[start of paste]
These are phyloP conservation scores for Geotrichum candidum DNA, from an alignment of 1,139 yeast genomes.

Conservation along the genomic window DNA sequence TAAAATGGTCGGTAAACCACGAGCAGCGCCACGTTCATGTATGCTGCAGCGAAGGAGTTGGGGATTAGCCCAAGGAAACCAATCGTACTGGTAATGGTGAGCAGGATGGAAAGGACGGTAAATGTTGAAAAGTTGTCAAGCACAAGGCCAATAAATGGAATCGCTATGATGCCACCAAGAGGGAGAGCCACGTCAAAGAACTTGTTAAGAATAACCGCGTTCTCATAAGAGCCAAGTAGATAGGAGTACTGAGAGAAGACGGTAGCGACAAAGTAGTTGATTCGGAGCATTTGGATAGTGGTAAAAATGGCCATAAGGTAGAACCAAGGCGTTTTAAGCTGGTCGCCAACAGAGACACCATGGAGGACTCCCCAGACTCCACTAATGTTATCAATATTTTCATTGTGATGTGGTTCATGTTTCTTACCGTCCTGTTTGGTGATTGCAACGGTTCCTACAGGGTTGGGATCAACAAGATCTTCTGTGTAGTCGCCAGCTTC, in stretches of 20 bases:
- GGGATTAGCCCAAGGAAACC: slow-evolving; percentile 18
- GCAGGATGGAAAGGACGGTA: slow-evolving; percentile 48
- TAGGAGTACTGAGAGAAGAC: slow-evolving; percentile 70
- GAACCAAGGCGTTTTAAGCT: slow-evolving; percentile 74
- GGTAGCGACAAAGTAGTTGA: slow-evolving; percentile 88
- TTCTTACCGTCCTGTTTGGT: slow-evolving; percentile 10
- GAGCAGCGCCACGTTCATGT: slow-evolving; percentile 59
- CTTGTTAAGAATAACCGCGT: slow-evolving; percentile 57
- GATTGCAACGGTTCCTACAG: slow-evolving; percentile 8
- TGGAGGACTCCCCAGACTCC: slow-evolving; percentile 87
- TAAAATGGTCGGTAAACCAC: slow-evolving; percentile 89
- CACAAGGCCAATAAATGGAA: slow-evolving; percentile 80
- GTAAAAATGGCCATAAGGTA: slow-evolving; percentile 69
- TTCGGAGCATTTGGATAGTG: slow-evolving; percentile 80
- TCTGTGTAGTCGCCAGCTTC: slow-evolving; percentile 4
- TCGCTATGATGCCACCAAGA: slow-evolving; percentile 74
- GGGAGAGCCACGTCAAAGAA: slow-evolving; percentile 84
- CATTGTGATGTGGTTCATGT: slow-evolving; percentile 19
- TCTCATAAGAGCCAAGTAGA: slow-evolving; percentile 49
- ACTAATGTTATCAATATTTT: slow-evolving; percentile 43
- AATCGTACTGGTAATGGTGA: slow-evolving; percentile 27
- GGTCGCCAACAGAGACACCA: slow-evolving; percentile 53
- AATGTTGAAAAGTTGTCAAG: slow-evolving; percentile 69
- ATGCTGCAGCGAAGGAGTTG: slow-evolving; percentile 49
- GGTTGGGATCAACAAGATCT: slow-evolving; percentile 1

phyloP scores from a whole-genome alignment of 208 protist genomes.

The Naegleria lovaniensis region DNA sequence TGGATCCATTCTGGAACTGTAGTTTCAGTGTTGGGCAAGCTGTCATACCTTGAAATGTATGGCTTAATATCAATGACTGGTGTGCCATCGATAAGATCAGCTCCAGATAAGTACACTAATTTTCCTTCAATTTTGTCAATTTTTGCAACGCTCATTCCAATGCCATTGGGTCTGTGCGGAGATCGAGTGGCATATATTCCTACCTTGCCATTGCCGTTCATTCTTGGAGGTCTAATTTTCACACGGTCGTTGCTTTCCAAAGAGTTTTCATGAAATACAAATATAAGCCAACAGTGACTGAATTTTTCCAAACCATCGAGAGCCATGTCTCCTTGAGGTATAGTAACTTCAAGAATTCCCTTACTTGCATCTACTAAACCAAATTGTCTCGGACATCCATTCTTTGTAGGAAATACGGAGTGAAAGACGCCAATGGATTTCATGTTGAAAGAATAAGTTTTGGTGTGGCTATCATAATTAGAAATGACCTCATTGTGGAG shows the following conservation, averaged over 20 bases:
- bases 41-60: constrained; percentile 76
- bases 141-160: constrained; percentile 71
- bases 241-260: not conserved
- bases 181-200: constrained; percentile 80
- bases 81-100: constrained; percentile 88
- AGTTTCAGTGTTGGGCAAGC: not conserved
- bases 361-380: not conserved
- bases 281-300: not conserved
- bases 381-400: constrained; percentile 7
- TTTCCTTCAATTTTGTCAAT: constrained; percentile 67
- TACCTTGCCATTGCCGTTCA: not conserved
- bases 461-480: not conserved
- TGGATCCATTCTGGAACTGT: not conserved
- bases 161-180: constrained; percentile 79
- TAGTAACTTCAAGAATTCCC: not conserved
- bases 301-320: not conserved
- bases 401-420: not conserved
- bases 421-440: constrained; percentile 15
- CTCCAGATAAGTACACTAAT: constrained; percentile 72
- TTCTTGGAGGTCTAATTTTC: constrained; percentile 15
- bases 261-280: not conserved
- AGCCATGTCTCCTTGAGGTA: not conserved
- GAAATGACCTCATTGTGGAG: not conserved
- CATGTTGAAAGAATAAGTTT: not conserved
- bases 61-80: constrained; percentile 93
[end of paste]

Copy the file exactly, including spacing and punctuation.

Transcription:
These are phyloP conservation scores for Geotrichum candidum DNA, from an alignment of 1,139 yeast genomes.

Conservation along the genomic window DNA sequence TAAAATGGTCGGTAAACCACGAGCAGCGCCACGTTCATGTATGCTGCAGCGAAGGAGTTGGGGATTAGCCCAAGGAAACCAATCGTACTGGTAATGGTGAGCAGGATGGAAAGGACGGTAAATGTTGAAAAGTTGTCAAGCACAAGGCCAATAAATGGAATCGCTATGATGCCACCAAGAGGGAGAGCCACGTCAAAGAACTTGTTAAGAATAACCGCGTTCTCATAAGAGCCAAGTAGATAGGAGTACTGAGAGAAGACGGTAGCGACAAAGTAGTTGATTCGGAGCATTTGGATAGTGGTAAAAATGGCCATAAGGTAGAACCAAGGCGTTTTAAGCTGGTCGCCAACAGAGACACCATGGAGGACTCCCCAGACTCCACTAATGTTATCAATATTTTCATTGTGATGTGGTTCATGTTTCTTACCGTCCTGTTTGGTGATTGCAACGGTTCCTACAGGGTTGGGATCAACAAGATCTTCTGTGTAGTCGCCAGCTTC, in stretches of 20 bases:
- GGGATTAGCCCAAGGAAACC: slow-evolving; percentile 18
- GCAGGATGGAAAGGACGGTA: slow-evolving; percentile 48
- TAGGAGTACTGAGAGAAGAC: slow-evolving; percentile 70
- GAACCAAGGCGTTTTAAGCT: slow-evolving; percentile 74
- GGTAGCGACAAAGTAGTTGA: slow-evolving; percentile 88
- TTCTTACCGTCCTGTTTGGT: slow-evolving; percentile 10
- GAGCAGCGCCACGTTCATGT: slow-evolving; percentile 59
- CTTGTTAAGAATAACCGCGT: slow-evolving; percentile 57
- GATTGCAACGGTTCCTACAG: slow-evolving; percentile 8
- TGGAGGACTCCCCAGACTCC: slow-evolving; percentile 87
- TAAAATGGTCGGTAAACCAC: slow-evolving; percentile 89
- CACAAGGCCAATAAATGGAA: slow-evolving; percentile 80
- GTAAAAATGGCCATAAGGTA: slow-evolving; percentile 69
- TTCGGAGCATTTGGATAGTG: slow-evolving; percentile 80
- TCTGTGTAGTCGCCAGCTTC: slow-evolving; percentile 4
- TCGCTATGATGCCACCAAGA: slow-evolving; percentile 74
- GGGAGAGCCACGTCAAAGAA: slow-evolving; percentile 84
- CATTGTGATGTGGTTCATGT: slow-evolving; percentile 19
- TCTCATAAGAGCCAAGTAGA: slow-evolving; percentile 49
- ACTAATGTTATCAATATTTT: slow-evolving; percentile 43
- AATCGTACTGGTAATGGTGA: slow-evolving; percentile 27
- GGTCGCCAACAGAGACACCA: slow-evolving; percentile 53
- AATGTTGAAAAGTTGTCAAG: slow-evolving; percentile 69
- ATGCTGCAGCGAAGGAGTTG: slow-evolving; percentile 49
- GGTTGGGATCAACAAGATCT: slow-evolving; percentile 1

phyloP scores from a whole-genome alignment of 208 protist genomes.

The Naegleria lovaniensis region DNA sequence TGGATCCATTCTGGAACTGTAGTTTCAGTGTTGGGCAAGCTGTCATACCTTGAAATGTATGGCTTAATATCAATGACTGGTGTGCCATCGATAAGATCAGCTCCAGATAAGTACACTAATTTTCCTTCAATTTTGTCAATTTTTGCAACGCTCATTCCAATGCCATTGGGTCTGTGCGGAGATCGAGTGGCATATATTCCTACCTTGCCATTGCCGTTCATTCTTGGAGGTCTAATTTTCACACGGTCGTTGCTTTCCAAAGAGTTTTCATGAAATACAAATATAAGCCAACAGTGACTGAATTTTTCCAAACCATCGAGAGCCATGTCTCCTTGAGGTATAGTAACTTCAAGAATTCCCTTACTTGCATCTACTAAACCAAATTGTCTCGGACATCCATTCTTTGTAGGAAATACGGAGTGAAAGACGCCAATGGATTTCATGTTGAAAGAATAAGTTTTGGTGTGGCTATCATAATTAGAAATGACCTCATTGTGGAG shows the following conservation, averaged over 20 bases:
- bases 41-60: constrained; percentile 76
- bases 141-160: constrained; percentile 71
- bases 241-260: not conserved
- bases 181-200: constrained; percentile 80
- bases 81-100: constrained; percentile 88
- AGTTTCAGTGTTGGGCAAGC: not conserved
- bases 361-380: not conserved
- bases 281-300: not conserved
- bases 381-400: constrained; percentile 7
- TTTCCTTCAATTTTGTCAAT: constrained; percentile 67
- TACCTTGCCATTGCCGTTCA: not conserved
- bases 461-480: not conserved
- TGGATCCATTCTGGAACTGT: not conserved
- bases 161-180: constrained; percentile 79
- TAGTAACTTCAAGAATTCCC: not conserved
- bases 301-320: not conserved
- bases 401-420: not conserved
- bases 421-440: constrained; percentile 15
- CTCCAGATAAGTACACTAAT: constrained; percentile 72
- TTCTTGGAGGTCTAATTTTC: constrained; percentile 15
- bases 261-280: not conserved
- AGCCATGTCTCCTTGAGGTA: not conserved
- GAAATGACCTCATTGTGGAG: not conserved
- CATGTTGAAAGAATAAGTTT: not conserved
- bases 61-80: constrained; percentile 93